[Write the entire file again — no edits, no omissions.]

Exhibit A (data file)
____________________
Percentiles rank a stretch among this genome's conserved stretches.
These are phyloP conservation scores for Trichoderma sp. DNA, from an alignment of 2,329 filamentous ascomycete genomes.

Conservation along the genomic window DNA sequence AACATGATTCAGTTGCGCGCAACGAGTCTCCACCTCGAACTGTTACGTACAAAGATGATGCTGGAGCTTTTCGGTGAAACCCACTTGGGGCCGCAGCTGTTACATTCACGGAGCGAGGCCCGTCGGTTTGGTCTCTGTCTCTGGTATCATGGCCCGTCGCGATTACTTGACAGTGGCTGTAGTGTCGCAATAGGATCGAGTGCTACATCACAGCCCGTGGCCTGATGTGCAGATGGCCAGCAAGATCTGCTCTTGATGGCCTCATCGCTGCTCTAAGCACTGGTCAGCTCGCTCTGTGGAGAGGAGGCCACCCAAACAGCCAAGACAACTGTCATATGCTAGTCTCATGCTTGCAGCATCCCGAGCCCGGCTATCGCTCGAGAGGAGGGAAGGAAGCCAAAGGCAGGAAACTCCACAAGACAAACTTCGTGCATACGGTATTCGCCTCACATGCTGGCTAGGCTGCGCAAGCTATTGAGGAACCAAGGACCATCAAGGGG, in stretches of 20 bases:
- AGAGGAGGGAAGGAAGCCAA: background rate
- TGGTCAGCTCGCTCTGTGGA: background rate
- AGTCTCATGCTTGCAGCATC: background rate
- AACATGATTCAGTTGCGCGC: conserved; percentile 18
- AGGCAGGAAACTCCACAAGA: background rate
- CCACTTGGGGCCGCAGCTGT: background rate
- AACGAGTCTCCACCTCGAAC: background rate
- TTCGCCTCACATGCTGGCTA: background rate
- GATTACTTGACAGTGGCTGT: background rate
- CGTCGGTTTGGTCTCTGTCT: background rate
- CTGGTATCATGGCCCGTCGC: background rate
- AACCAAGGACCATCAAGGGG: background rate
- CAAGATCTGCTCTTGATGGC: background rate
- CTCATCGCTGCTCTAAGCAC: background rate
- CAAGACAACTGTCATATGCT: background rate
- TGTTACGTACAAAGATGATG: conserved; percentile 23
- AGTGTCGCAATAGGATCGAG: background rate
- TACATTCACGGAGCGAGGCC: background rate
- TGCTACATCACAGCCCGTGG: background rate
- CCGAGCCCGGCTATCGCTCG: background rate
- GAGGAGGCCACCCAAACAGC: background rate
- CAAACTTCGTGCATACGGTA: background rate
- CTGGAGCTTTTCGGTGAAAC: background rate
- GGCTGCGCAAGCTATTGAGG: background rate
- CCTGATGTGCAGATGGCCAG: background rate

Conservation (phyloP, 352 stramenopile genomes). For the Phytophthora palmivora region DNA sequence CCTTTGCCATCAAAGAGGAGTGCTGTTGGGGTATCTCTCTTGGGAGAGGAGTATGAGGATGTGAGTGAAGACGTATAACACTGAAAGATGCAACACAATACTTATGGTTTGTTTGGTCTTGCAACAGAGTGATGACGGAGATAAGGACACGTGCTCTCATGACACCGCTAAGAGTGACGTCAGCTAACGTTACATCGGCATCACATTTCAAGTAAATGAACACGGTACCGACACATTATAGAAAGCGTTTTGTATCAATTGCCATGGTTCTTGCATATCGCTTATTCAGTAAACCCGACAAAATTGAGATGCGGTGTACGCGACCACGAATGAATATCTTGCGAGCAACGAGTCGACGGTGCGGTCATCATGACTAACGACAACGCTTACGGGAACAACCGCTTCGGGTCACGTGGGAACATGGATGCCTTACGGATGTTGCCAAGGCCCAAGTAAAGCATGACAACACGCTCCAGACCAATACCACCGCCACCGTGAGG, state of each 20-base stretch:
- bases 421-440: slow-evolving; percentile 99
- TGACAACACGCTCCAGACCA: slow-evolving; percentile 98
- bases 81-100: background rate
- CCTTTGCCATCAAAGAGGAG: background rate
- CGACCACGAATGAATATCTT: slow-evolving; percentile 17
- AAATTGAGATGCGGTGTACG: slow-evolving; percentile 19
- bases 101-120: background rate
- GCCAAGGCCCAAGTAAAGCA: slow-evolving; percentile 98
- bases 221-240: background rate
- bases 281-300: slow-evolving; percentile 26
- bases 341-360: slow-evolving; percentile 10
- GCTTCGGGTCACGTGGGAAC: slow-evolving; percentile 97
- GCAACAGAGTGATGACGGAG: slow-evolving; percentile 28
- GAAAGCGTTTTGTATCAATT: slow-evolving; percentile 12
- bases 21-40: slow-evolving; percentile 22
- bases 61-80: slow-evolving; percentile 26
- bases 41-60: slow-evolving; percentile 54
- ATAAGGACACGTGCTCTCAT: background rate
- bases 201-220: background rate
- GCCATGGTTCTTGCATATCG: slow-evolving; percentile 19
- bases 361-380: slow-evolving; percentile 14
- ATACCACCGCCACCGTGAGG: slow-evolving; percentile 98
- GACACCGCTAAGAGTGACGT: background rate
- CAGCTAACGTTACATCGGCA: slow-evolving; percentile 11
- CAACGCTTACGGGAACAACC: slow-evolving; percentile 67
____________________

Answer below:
Percentiles rank a stretch among this genome's conserved stretches.
These are phyloP conservation scores for Trichoderma sp. DNA, from an alignment of 2,329 filamentous ascomycete genomes.

Conservation along the genomic window DNA sequence AACATGATTCAGTTGCGCGCAACGAGTCTCCACCTCGAACTGTTACGTACAAAGATGATGCTGGAGCTTTTCGGTGAAACCCACTTGGGGCCGCAGCTGTTACATTCACGGAGCGAGGCCCGTCGGTTTGGTCTCTGTCTCTGGTATCATGGCCCGTCGCGATTACTTGACAGTGGCTGTAGTGTCGCAATAGGATCGAGTGCTACATCACAGCCCGTGGCCTGATGTGCAGATGGCCAGCAAGATCTGCTCTTGATGGCCTCATCGCTGCTCTAAGCACTGGTCAGCTCGCTCTGTGGAGAGGAGGCCACCCAAACAGCCAAGACAACTGTCATATGCTAGTCTCATGCTTGCAGCATCCCGAGCCCGGCTATCGCTCGAGAGGAGGGAAGGAAGCCAAAGGCAGGAAACTCCACAAGACAAACTTCGTGCATACGGTATTCGCCTCACATGCTGGCTAGGCTGCGCAAGCTATTGAGGAACCAAGGACCATCAAGGGG, in stretches of 20 bases:
- AGAGGAGGGAAGGAAGCCAA: background rate
- TGGTCAGCTCGCTCTGTGGA: background rate
- AGTCTCATGCTTGCAGCATC: background rate
- AACATGATTCAGTTGCGCGC: conserved; percentile 18
- AGGCAGGAAACTCCACAAGA: background rate
- CCACTTGGGGCCGCAGCTGT: background rate
- AACGAGTCTCCACCTCGAAC: background rate
- TTCGCCTCACATGCTGGCTA: background rate
- GATTACTTGACAGTGGCTGT: background rate
- CGTCGGTTTGGTCTCTGTCT: background rate
- CTGGTATCATGGCCCGTCGC: background rate
- AACCAAGGACCATCAAGGGG: background rate
- CAAGATCTGCTCTTGATGGC: background rate
- CTCATCGCTGCTCTAAGCAC: background rate
- CAAGACAACTGTCATATGCT: background rate
- TGTTACGTACAAAGATGATG: conserved; percentile 23
- AGTGTCGCAATAGGATCGAG: background rate
- TACATTCACGGAGCGAGGCC: background rate
- TGCTACATCACAGCCCGTGG: background rate
- CCGAGCCCGGCTATCGCTCG: background rate
- GAGGAGGCCACCCAAACAGC: background rate
- CAAACTTCGTGCATACGGTA: background rate
- CTGGAGCTTTTCGGTGAAAC: background rate
- GGCTGCGCAAGCTATTGAGG: background rate
- CCTGATGTGCAGATGGCCAG: background rate

Conservation (phyloP, 352 stramenopile genomes). For the Phytophthora palmivora region DNA sequence CCTTTGCCATCAAAGAGGAGTGCTGTTGGGGTATCTCTCTTGGGAGAGGAGTATGAGGATGTGAGTGAAGACGTATAACACTGAAAGATGCAACACAATACTTATGGTTTGTTTGGTCTTGCAACAGAGTGATGACGGAGATAAGGACACGTGCTCTCATGACACCGCTAAGAGTGACGTCAGCTAACGTTACATCGGCATCACATTTCAAGTAAATGAACACGGTACCGACACATTATAGAAAGCGTTTTGTATCAATTGCCATGGTTCTTGCATATCGCTTATTCAGTAAACCCGACAAAATTGAGATGCGGTGTACGCGACCACGAATGAATATCTTGCGAGCAACGAGTCGACGGTGCGGTCATCATGACTAACGACAACGCTTACGGGAACAACCGCTTCGGGTCACGTGGGAACATGGATGCCTTACGGATGTTGCCAAGGCCCAAGTAAAGCATGACAACACGCTCCAGACCAATACCACCGCCACCGTGAGG, state of each 20-base stretch:
- bases 421-440: slow-evolving; percentile 99
- TGACAACACGCTCCAGACCA: slow-evolving; percentile 98
- bases 81-100: background rate
- CCTTTGCCATCAAAGAGGAG: background rate
- CGACCACGAATGAATATCTT: slow-evolving; percentile 17
- AAATTGAGATGCGGTGTACG: slow-evolving; percentile 19
- bases 101-120: background rate
- GCCAAGGCCCAAGTAAAGCA: slow-evolving; percentile 98
- bases 221-240: background rate
- bases 281-300: slow-evolving; percentile 26
- bases 341-360: slow-evolving; percentile 10
- GCTTCGGGTCACGTGGGAAC: slow-evolving; percentile 97
- GCAACAGAGTGATGACGGAG: slow-evolving; percentile 28
- GAAAGCGTTTTGTATCAATT: slow-evolving; percentile 12
- bases 21-40: slow-evolving; percentile 22
- bases 61-80: slow-evolving; percentile 26
- bases 41-60: slow-evolving; percentile 54
- ATAAGGACACGTGCTCTCAT: background rate
- bases 201-220: background rate
- GCCATGGTTCTTGCATATCG: slow-evolving; percentile 19
- bases 361-380: slow-evolving; percentile 14
- ATACCACCGCCACCGTGAGG: slow-evolving; percentile 98
- GACACCGCTAAGAGTGACGT: background rate
- CAGCTAACGTTACATCGGCA: slow-evolving; percentile 11
- CAACGCTTACGGGAACAACC: slow-evolving; percentile 67